Camping Gear Guide for People Who Dislike Bugs

Camping & Hiking expert Hannah K. shares all the gear you need in order to enjoy a day outside without any bothersome bugs.

Photo by Hector J Rivas
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Bugs exist and take up space everywhere outside, and rightfully so because, well, that's where they live. Bugs—from the annoying mosquitos and ticks to creepy crawlers like spiders—all play an important role in keeping our ecosystem healthy. Yet, for the camper who doesn’t particularly like bugs, keeping the campsite bug-free is on the mind and crucial to enjoying the experience. Now, it’s pretty difficult to make bugs leave you alone, and we want to be respectful since we are intruding on their space. But here are some tips, tricks, and gear that are perfect for the camper who dislikes bugs.

Traditional Bug Spray, Cream, or Homemade Repellent

DEET is best known for keeping bugs at bay so you can avoid those itchy bug bites.

If you don’t want something so harsh for your skin, you can make your own repellent. Mix a tablespoon of rubbing alcohol, a half a cup of natural witch hazel, and half a cup of water, with either tea tree oil, eucalyptus, mint, rosemary, lemongrass, cedarwood, or sage. Shake up your bottle and spray around. This natural concoction is a natural way to keep creepy crawlers and other critters away.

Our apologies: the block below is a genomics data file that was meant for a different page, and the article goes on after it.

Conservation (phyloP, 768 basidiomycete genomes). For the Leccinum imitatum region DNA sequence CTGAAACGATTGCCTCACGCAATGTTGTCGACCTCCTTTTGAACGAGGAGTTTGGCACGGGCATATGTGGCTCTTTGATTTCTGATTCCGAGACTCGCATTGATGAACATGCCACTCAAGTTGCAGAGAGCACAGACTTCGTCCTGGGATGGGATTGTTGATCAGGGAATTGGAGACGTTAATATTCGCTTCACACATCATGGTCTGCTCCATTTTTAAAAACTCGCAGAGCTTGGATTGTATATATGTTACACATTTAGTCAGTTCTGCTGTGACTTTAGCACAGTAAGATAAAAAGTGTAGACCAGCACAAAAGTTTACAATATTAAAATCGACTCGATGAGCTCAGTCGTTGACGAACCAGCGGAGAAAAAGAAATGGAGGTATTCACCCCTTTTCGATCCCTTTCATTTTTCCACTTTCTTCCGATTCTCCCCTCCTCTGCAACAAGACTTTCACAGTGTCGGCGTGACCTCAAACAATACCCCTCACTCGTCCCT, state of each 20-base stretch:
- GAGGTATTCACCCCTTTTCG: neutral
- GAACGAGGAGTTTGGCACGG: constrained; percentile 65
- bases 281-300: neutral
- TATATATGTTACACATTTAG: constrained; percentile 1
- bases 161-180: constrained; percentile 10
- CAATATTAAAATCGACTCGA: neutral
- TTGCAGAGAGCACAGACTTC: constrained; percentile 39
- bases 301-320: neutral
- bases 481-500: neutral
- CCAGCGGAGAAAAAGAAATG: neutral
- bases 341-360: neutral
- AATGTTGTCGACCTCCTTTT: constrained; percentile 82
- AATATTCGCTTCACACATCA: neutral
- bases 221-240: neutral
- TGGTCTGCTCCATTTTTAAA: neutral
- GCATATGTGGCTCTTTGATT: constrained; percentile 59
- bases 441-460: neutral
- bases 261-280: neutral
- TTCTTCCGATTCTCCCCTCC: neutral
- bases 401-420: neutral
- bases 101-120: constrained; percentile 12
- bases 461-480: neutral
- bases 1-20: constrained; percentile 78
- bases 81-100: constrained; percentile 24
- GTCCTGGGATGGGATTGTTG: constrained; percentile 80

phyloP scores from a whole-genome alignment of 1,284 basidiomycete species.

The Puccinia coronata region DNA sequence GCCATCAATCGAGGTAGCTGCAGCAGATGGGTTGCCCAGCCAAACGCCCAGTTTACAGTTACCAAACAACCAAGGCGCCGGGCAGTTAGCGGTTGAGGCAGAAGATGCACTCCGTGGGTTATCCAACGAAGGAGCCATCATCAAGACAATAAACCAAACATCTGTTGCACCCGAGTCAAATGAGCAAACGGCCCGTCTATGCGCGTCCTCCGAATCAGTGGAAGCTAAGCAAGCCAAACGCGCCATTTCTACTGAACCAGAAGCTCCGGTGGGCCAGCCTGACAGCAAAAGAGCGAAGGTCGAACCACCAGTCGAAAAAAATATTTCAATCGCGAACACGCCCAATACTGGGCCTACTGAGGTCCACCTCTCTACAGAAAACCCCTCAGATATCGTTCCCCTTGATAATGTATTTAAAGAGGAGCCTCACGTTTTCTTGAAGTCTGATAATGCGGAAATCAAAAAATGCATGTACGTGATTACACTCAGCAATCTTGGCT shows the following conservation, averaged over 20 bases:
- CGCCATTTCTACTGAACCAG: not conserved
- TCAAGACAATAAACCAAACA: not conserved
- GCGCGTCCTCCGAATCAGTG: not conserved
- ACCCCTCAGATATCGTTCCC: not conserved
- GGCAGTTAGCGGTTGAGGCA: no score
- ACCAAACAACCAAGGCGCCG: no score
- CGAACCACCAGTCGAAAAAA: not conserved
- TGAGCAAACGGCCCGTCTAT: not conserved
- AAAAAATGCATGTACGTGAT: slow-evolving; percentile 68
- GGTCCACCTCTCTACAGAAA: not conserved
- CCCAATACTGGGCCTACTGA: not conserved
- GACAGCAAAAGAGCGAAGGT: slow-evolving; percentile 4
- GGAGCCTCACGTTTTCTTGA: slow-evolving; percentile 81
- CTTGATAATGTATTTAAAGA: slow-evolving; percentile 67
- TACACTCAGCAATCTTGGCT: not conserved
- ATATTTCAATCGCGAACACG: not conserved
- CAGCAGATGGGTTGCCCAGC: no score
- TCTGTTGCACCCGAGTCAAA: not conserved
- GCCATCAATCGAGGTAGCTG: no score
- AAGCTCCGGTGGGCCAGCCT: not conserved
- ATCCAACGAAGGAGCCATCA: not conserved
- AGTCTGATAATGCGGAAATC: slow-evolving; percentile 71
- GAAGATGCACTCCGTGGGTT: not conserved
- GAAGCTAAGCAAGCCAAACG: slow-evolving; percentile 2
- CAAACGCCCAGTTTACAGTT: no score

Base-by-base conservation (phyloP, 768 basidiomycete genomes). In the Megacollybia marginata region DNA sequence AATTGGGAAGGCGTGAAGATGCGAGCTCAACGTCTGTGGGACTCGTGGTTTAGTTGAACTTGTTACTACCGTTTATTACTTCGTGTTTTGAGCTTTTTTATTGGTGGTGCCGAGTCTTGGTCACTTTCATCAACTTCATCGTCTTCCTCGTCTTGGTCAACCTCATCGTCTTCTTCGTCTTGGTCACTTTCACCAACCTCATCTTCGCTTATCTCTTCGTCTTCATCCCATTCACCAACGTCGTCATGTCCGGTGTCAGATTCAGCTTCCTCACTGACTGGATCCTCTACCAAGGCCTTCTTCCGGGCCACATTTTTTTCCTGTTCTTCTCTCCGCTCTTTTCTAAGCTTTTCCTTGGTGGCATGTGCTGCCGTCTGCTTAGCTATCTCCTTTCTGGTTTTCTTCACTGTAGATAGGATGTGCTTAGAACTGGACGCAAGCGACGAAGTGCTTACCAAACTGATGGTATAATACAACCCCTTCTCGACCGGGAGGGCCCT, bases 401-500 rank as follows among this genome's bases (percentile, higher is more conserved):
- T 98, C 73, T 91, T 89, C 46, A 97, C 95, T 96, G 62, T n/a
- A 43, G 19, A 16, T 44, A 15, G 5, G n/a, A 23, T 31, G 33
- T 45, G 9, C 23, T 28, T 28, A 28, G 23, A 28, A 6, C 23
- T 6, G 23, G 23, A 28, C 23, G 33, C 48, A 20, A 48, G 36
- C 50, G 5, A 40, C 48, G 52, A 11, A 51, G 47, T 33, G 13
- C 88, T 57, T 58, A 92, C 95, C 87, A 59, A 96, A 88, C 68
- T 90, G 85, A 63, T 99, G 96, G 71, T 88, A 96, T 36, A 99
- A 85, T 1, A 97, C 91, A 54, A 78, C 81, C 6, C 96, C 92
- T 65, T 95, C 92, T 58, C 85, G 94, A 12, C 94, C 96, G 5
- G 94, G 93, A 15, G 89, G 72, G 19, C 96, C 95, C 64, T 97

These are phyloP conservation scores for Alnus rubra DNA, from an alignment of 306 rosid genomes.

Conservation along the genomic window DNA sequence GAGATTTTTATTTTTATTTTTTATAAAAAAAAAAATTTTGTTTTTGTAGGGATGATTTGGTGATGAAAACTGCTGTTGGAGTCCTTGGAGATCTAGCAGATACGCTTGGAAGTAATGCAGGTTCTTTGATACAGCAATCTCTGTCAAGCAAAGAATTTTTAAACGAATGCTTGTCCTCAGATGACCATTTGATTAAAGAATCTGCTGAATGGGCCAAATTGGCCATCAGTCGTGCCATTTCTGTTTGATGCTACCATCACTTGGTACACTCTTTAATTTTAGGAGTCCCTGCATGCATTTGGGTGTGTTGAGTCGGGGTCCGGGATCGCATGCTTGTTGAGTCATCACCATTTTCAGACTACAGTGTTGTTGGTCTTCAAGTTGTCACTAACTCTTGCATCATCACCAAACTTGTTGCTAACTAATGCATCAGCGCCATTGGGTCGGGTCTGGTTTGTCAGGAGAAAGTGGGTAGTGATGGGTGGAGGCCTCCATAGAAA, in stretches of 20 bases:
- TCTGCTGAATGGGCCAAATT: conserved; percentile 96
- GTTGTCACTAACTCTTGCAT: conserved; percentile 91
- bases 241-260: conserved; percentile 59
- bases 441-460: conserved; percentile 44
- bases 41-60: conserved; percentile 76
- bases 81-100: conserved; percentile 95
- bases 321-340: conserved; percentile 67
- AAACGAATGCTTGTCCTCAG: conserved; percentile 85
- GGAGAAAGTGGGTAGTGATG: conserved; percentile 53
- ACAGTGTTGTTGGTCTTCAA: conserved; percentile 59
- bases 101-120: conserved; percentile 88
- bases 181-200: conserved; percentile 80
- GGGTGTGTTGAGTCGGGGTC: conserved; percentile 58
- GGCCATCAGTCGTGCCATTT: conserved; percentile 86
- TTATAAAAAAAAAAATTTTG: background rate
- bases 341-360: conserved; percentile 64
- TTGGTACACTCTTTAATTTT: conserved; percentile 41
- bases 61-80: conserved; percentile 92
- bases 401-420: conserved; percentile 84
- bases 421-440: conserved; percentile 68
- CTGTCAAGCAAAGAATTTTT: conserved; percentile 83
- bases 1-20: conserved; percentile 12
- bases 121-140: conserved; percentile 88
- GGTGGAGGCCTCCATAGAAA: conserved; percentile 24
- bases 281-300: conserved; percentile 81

If you don’t want to spray anything on yourself, spray some vinegar or apple-cider vinegar diluted with water around camp. Critters hate the smell!

Natural Smells

Bring some citronella candles and hold them around the campfire. Alternatively, bring some torches if you can! Just make sure to put them all out before you go to bed. You don’t want to accidentally start an uncontrolled fire!

They also hate mint of any kind, spearmint, peppermint, etc.. Make some mint tea, get dry herbs and throw them in the fire. You can also throw a sage stick into the fire. These natural herbs smell great, and best of all, bugs are not a huge fan.

Speaking of smells, bugs are attracted to food. Keep your food locked up and away. They are also attracted to sweaty skin. When it’s warm out we sweat more. Stay hydrated and wash off frequently to avoid any natural body odor.

Finally, use scent-free body items like scent-free deodorant, lotion, and shampoo. Bugs will use these unnatural smells to find you.

P.S. Cook a nice camp meal with lots of garlic—bugs don’t like the smell.

A closeup of a small, hairy spider on an out-of-focus leaf. The spider is facing the camera.
Photo by Umesh Soni

Location, Location, Location

Before you head out, look at the campground. Especially in warmer months, avoid camping near a large water source. Think high and dry to avoid the bugs. Sleeping next to the ocean or river is nice in summer, but bugs think so too!

The season is also important in planning your bug-free trip. Avoid heading out the first warm weekend as the seasons shift. My first ever thru-hike experience wasn’t planned so carefully. We went the first warm weekend in early May and I can’t tell you how many ticks we saw. You can read more about everything I did wrong here. But the moral of the story is, the ticks were after me and if we had just gone a week earlier, it may not have been so bad.

Gear to Keep Bugs Away

To keep bugs out of your face, use the Sea to Summit Mosquito Head Net that is budget friendly, can fit into your back pocket, and will keep your face bug free. There is a cinch cord you can use to tighten to fit your needs.